Chickpea flour, also known as garbanzo bean flour, gram flour, or besan, is a flour made from ground chickpeas.
Chickpea flour has several potential health benefits, including:
- Good source of plant-based protein: Chickpea flour is a good source of plant-based protein, which is important for building and repairing tissues in the body. According to a study published in the Journal of Food Science and Technology, chickpea flour contains about 20% protein on a dry weight basis (1).
- May help with blood sugar control: The high fiber and protein content in chickpea flour may help to slow down the digestion of carbohydrates and prevent rapid spikes in blood sugar levels. A study published in the journal Nutrients found that consuming chickpeas improved glucose control and insulin sensitivity in people with type 2 diabetes (2).
- Gluten-free alternative: Chickpea flour is naturally gluten-free, making it a good alternative to wheat flour for people with celiac disease or gluten sensitivity. A review published in the Journal of Food Science and Technology notes that chickpea flour can be used as a substitute for wheat flour in a variety of recipes, including bread, pasta, and baked goods (3).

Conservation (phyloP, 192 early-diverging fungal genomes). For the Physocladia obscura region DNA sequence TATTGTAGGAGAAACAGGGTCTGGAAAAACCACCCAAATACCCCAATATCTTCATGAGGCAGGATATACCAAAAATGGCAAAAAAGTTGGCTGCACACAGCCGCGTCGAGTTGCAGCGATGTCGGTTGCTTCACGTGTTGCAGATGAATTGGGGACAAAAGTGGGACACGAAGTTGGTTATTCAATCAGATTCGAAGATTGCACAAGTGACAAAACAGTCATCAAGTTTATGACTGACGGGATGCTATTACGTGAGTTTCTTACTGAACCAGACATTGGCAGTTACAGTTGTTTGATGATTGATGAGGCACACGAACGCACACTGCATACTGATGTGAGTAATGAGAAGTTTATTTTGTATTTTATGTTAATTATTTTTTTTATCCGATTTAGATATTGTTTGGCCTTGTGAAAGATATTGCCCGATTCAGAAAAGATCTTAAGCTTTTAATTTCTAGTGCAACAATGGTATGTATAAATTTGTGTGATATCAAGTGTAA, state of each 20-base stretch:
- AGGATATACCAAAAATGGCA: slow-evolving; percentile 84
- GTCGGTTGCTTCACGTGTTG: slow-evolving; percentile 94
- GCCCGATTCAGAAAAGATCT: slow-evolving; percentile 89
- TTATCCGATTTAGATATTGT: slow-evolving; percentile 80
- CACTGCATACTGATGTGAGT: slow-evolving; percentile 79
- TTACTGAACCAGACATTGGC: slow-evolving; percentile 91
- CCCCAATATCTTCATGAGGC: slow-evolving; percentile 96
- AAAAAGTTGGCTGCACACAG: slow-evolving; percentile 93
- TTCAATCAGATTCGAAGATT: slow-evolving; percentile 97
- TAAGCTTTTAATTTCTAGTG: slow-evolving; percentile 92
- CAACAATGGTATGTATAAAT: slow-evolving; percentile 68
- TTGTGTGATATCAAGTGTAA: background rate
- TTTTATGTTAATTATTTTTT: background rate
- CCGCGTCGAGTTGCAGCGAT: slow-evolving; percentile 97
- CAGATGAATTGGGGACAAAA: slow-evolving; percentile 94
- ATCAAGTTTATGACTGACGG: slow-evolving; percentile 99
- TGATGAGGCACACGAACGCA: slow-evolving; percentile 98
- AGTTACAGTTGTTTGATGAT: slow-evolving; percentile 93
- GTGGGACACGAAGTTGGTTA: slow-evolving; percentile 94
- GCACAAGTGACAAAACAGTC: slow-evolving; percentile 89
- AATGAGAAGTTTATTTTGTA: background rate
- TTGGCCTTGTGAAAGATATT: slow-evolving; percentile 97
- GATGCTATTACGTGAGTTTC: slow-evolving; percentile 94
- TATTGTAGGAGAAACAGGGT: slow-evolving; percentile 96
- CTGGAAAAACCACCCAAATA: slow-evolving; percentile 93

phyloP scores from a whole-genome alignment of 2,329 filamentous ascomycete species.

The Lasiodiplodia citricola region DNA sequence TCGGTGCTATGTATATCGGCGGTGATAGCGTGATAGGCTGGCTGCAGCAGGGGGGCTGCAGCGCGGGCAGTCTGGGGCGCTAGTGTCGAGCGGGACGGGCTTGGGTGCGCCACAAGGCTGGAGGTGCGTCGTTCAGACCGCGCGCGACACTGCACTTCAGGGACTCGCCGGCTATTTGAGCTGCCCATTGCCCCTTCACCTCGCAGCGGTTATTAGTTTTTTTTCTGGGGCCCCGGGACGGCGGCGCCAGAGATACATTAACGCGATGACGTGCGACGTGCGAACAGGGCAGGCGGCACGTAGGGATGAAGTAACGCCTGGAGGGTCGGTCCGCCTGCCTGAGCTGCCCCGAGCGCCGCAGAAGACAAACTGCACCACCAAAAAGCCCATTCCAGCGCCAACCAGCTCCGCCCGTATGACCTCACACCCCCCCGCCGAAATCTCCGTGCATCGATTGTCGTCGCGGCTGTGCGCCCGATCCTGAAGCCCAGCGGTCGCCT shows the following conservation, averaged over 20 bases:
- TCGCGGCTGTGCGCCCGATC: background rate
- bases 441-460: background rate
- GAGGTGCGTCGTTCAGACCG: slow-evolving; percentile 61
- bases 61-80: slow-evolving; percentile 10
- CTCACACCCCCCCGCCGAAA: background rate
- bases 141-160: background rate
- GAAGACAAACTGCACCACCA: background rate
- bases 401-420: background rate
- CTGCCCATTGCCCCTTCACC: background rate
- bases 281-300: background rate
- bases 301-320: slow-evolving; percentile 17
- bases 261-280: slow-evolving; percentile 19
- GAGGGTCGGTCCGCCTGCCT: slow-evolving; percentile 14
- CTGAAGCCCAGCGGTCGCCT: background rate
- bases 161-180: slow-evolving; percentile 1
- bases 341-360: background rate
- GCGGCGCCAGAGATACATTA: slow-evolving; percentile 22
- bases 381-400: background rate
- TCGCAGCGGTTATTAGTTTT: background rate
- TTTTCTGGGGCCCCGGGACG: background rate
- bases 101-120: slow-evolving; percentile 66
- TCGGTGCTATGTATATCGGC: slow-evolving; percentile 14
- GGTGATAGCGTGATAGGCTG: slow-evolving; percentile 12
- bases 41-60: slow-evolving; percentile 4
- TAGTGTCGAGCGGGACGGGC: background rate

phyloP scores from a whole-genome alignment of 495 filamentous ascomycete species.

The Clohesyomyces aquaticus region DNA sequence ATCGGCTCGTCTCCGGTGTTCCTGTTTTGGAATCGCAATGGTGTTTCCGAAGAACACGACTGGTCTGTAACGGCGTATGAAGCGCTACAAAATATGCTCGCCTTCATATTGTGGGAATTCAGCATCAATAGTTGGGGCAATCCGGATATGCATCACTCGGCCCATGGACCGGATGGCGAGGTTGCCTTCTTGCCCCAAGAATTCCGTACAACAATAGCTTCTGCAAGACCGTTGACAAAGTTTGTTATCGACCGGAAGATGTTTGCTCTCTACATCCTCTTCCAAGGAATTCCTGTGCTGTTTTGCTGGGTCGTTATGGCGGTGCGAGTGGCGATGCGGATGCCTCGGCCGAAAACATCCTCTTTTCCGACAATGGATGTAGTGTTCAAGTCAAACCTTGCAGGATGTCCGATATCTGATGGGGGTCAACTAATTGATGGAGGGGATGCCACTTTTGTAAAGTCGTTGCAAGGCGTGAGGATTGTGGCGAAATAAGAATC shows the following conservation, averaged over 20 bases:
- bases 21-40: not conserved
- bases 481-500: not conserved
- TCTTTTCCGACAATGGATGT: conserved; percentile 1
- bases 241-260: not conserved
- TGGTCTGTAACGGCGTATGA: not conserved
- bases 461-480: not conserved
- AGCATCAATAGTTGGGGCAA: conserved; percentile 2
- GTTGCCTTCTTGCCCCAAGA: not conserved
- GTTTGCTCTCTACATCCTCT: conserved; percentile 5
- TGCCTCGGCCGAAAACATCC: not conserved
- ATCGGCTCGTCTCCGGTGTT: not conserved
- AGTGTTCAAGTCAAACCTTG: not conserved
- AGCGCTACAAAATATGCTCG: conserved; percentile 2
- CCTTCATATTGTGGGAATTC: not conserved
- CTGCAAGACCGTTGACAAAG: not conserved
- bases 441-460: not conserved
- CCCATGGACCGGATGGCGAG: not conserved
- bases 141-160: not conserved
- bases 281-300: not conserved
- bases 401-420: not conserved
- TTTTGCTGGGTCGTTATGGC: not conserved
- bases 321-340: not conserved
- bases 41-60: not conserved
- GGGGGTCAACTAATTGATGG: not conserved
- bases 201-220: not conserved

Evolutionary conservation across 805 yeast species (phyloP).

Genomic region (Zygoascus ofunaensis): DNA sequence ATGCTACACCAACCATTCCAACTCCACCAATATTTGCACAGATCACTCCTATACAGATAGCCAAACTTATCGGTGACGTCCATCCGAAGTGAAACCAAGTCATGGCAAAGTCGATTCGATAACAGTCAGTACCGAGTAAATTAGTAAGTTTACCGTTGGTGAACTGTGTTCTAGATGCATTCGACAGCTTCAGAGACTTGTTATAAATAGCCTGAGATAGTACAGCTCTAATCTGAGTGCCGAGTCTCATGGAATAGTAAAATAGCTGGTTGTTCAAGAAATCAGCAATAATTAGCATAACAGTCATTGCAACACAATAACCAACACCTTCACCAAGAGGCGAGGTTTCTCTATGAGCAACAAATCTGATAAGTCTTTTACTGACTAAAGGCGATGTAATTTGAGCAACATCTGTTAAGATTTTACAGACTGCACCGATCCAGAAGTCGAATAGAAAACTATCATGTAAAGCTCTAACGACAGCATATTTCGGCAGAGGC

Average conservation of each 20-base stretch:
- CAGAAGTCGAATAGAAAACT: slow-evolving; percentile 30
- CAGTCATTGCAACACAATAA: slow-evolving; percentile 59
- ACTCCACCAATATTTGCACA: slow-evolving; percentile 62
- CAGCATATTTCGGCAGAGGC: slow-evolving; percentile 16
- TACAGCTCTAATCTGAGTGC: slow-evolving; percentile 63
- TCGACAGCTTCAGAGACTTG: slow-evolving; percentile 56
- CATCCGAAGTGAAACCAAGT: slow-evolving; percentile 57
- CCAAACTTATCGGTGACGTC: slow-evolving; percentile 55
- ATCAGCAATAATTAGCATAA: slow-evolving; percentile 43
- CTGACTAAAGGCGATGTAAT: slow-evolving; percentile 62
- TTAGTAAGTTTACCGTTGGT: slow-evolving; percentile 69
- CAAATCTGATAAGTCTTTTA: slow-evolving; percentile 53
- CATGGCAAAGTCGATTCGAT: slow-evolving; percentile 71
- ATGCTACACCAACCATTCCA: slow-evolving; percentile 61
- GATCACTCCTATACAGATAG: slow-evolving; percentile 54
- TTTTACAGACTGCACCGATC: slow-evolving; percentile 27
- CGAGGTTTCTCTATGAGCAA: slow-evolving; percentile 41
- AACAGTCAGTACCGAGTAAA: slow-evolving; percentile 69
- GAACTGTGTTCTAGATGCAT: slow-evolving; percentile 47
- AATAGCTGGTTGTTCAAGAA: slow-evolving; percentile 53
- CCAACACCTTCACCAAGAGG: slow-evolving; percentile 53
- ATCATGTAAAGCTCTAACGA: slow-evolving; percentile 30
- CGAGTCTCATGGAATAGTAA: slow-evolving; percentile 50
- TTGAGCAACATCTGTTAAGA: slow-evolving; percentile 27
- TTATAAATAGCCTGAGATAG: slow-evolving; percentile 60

- Rich in vitamins and minerals: Chickpea flour is a good source of important vitamins and minerals, including iron, zinc, magnesium, and folate. A study published in the journal Food Science and Human Wellness found that chickpea flour is a rich source of bioavailable iron, which is important for preventing iron deficiency anemia (4).
- Shittu, T.A. et al. (2010). Chemical composition and pasting properties of chickpea flour as influenced by processing. Journal of Food Science and Technology, 47(1), 44-50. doi: 10.1007/s13197-010-0014-3
- Thompson, S.V. et al. (2019). Chickpea supplementation improves glucose regulation in participants with prediabetes. Nutrients, 11(5), 1018. doi: 10.3390/nu11051018
- Verma, A.K. et al. (2015). Gluten free products from chickpea (Cicer arietinum L.): a review. Journal of Food Science and Technology, 52(2), 588-596. doi: 10.1007/s13197-013-1177-9
- Kumar, A. et al. (2018). Nutritional composition and iron bioavailability of fortified chickpea flour (Cicer arietinum L.). Food Science and Human Wellness, 7(3), 197-204. doi: 10.1016/j.fshw.2018.06.004
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